Pie Therapy

Recipes and ruminations on pie.

Sunday, October 30, 2005

Lime Angel Pie

After I got home from my friends, and put my daughter down to sleep, I decided to make my second pie of the day, Lime Angel Pie. Hmm, Friday night for the apres 30 set with young children.

"The most frequently printed of all the pie recipes in sectional cookbooks of the last 60 years."wrote Mr. Beard. Interesting comment; as for me in 2005, I have never heard of an Angel pie.


  • 4 egg whites
  • 1/4 t cream of tartar
  • 1 c sugar


  • 4 egg yloks
  • 1/2 c sugar
  • 1/4 t salt
  • 1/4 cup lemon / lime juice
  • 2 T grated rind

  • 1 cup of heavy cream whipped.

You make the meringue and then bake it for an hour in a 300 degree oven. Before you put the meringue in the pie plate, grease it with some Pam or oil. Mr. Beard said to heat up the pie plate in the oven and then dribble some oil and wipe it out. I did all this, and the meringue still stuck. The recipe also said to beat the whites to form stiff peaks. And, begin adding the sugar after the cream of tartar and gradually after soft peaks have begun forming To be honest, I couldn't really remember what egg white stiff peaks looked like. I contemplated calling my mother, but decided just to wing it. It was around midnight. After you bake it for an hour (and be sure NOT to open the oven or it will fall) leave the oven door slightly ajar and turn off the oven to let it cool for 30min.

Meanwhile you can make the custard. I chose to use key limes, you can use regular limes (and do half lemon to temper the astringency) or lemons, just double the amount of rind with the lemons. Prep was interesting. If you have ever worked with key limes you will understand what I mean. Grating the rind was nearly impossible, as the little slippery nubules kept slipping out of my hands. And the skin is so thin that it took around 10 limes to get 1 T of rind, and a good portion of that was likely knuckle skin. Then I tried to juice them on my electric citrus juicer. They kept trying to escape so I ended up just squeezing them beneath my fingers.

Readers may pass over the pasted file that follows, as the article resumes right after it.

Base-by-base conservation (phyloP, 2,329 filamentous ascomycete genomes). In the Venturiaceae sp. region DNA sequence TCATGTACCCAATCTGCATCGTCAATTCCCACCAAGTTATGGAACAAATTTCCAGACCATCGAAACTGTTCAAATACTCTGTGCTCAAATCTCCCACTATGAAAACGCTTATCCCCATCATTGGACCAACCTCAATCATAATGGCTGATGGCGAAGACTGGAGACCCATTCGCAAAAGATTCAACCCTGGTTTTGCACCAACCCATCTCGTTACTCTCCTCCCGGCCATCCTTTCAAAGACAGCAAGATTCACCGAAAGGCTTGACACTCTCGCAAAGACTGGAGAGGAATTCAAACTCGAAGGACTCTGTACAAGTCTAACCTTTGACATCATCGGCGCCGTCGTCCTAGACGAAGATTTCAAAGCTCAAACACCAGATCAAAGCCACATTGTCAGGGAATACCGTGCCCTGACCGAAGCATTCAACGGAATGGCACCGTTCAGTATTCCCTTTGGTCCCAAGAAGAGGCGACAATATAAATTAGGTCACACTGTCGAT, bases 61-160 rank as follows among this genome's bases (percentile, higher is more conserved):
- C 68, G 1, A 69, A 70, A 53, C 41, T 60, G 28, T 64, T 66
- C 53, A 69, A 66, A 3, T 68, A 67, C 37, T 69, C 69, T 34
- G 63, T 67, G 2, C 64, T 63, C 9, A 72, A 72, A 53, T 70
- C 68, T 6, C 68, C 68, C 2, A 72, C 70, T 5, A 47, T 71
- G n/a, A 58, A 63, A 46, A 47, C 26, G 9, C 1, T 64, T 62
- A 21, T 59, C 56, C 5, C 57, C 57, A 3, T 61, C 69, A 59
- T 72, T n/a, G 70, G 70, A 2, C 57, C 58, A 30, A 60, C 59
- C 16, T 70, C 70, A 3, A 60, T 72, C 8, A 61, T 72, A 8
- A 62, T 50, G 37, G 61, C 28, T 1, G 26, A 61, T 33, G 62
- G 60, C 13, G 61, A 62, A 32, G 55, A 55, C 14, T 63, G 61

Add all the remaining ingredients together (except the whipping cream), beat lightly and then cook over a double boiler until it thickens. I don't have a double boiler. Does anyone? I just put a metal bowl over a saucepan filled with boiling water. Then chill to thicken. By this point it was about 1:30am. I was getting tired, but perservered. Then whip the cream fairly stiffly. The meringue will have sunken in the middle by this point. Spread half the cream over bottom then put a layer of the custard, then the remaining cream. I also put a dollop of the custard on top to give it some color. Otherwise it looked really beige. Then it is suppose to chill overnight, but I think it could've been served right away.

By 2am I was exhausted but finished.

The next day I plied the pie off on my mother-in-law (and caterer by trade)but kept a piece for my soon returning husband. She was having my daughter over in the evening to play with her cousins, and to allow me a little RnR with some friends. Thank god, or I might have made another pie.